based of opinions and wishes of individuals. these factors can influence business decisions because am entrepreneur will want to include his or her own wishes and preferences in decisions taken.
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Total revenue
the income received from an organisations activities. Total revenue = price per unit x quantity of units sold (e.g. if price is £5 and 10 units are sold then the total revenue is £5 x 10 = £50)
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Profit
the difference between the income of a business and its total costs. Profit = total revenue - total costs.
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Fixed Costs
cost that do not vary directly with output in the short run.
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Variable Costs
costs that vary directly with output int he short run.
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Total Costs
the sum of fixed costs and variable costs.
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Contribution Per Unit
selling price per unit - variable cost per unit.
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Total Contribution
the difference between total revenue and total variable costs.
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Breakeven Analysis
study of the relationship between total costs and total revenue to identify the output at which business breaks even.
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Breakeven Output
the level of output at which sales revenue is equal to total costs of production.
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Cash Flow
the amounts of money flowing in and out of q business over a period of time.
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Cash Inflows
receipts of cash, typically arising from sales of items, payments by debtors, loans received, rent charged, sale of assets and interest received.
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Cash Outflows
payments of cash, typically arising from the purchase of items, payments to creditors, loans repaid or given, rental payments, purchase of assets and interest payments.
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Net Cash Flow
the sum of cash inflows to an organisation minus the sum of cash outflows over a period of time.
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Cash-flow Cycle
the regular pattern of inflows and outflows of cash within a business.
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Cash Flow Forecasting
the process of estimating the expected cash inflows and cash outflows over a period of time. cash flows is often seasonal, so it is advisable to forecast for a period of 1 year.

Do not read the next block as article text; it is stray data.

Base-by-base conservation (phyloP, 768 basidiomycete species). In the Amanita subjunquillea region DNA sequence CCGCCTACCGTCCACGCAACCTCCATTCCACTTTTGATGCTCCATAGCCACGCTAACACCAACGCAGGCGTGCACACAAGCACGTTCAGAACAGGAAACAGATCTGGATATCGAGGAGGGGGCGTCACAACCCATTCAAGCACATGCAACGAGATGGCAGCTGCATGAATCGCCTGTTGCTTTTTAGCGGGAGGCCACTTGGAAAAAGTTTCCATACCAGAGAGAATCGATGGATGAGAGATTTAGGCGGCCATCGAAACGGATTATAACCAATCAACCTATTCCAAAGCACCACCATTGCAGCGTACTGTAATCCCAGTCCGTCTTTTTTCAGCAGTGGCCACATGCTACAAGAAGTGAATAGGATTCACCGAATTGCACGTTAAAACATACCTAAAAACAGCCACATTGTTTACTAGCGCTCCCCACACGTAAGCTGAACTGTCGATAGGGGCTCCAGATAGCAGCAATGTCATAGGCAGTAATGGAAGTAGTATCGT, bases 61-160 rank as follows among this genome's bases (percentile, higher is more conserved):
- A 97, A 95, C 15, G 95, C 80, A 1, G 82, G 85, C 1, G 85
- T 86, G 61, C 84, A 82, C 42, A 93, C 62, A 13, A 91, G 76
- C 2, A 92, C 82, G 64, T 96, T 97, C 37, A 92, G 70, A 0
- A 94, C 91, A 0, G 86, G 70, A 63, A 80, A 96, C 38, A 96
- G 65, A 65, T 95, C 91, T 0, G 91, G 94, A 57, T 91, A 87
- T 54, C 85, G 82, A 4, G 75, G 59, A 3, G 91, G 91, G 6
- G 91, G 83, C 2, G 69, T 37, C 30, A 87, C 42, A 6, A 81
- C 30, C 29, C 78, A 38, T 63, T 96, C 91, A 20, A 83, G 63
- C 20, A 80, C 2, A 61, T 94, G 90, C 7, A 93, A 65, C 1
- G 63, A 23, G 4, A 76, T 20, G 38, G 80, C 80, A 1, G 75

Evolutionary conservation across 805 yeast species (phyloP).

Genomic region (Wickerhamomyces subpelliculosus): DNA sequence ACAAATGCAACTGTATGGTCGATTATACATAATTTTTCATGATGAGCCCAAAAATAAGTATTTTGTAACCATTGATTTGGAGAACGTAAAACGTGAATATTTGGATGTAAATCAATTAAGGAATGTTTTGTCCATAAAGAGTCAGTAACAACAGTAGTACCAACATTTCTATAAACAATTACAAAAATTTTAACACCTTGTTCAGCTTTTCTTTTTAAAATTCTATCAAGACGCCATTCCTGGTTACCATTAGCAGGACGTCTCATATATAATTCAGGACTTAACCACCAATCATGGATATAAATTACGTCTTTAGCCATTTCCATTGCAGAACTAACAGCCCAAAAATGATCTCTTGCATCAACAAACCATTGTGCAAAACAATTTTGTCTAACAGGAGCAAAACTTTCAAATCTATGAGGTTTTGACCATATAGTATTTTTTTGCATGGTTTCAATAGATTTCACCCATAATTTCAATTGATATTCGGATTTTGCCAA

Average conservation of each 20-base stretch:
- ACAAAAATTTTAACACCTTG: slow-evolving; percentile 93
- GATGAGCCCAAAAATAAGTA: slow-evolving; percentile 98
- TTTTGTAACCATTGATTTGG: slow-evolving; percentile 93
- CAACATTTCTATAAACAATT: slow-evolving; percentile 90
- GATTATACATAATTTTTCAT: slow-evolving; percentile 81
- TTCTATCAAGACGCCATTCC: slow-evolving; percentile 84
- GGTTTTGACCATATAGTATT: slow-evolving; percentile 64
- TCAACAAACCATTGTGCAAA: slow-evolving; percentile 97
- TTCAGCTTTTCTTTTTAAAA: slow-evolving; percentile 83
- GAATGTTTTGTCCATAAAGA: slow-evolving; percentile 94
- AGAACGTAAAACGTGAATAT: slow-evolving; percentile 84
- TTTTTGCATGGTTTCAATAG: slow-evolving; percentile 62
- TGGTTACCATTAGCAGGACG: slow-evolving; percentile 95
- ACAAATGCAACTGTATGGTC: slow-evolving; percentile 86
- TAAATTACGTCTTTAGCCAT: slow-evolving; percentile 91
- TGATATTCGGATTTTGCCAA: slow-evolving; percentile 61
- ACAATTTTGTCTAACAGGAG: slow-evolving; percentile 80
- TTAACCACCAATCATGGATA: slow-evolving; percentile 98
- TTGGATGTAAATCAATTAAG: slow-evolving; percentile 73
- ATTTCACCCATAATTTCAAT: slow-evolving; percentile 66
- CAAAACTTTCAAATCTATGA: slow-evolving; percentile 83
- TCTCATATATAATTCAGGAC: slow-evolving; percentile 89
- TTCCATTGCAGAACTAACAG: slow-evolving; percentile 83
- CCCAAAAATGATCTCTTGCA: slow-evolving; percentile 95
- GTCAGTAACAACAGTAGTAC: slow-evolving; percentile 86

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Cash Flow Statement
a description of cash flowed into and out of the business during a particular period of time.
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Liquidity
the ability to convert an asset into cash without loss or delay.
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Budget
an agreed plan establishing the policy to be pursued and the anticipated outcomes of that policy.
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Income Budget
shows the agreed, planned of income of a business over a period of time. it may also be described as revenue budget or sales budget.
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Expenditure Budget
shows the agreed, planned expenditure of a business over a period of time.
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Profit Budget
shows the agreed, planned profit of a business over a period of time.
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Other cards in this set

Card 2

Front

idividuals who have an idea that they develop by setting up a new business and encourage it to gorw. They take the risk and the subsequent profits that come with success or the losses that come with failure.

Back

Entrepreneur

Card 3

Front

The real cost of taking a particular action or the next best alternative.

Back

Preview of the back of card 3

Card 4

Front

When a business gives another business the right to supply its product or service.

Back

Preview of the back of card 4

Card 5

Front

Legal protection against copying for authors, composers and artists.

Back

Preview of the back of card 5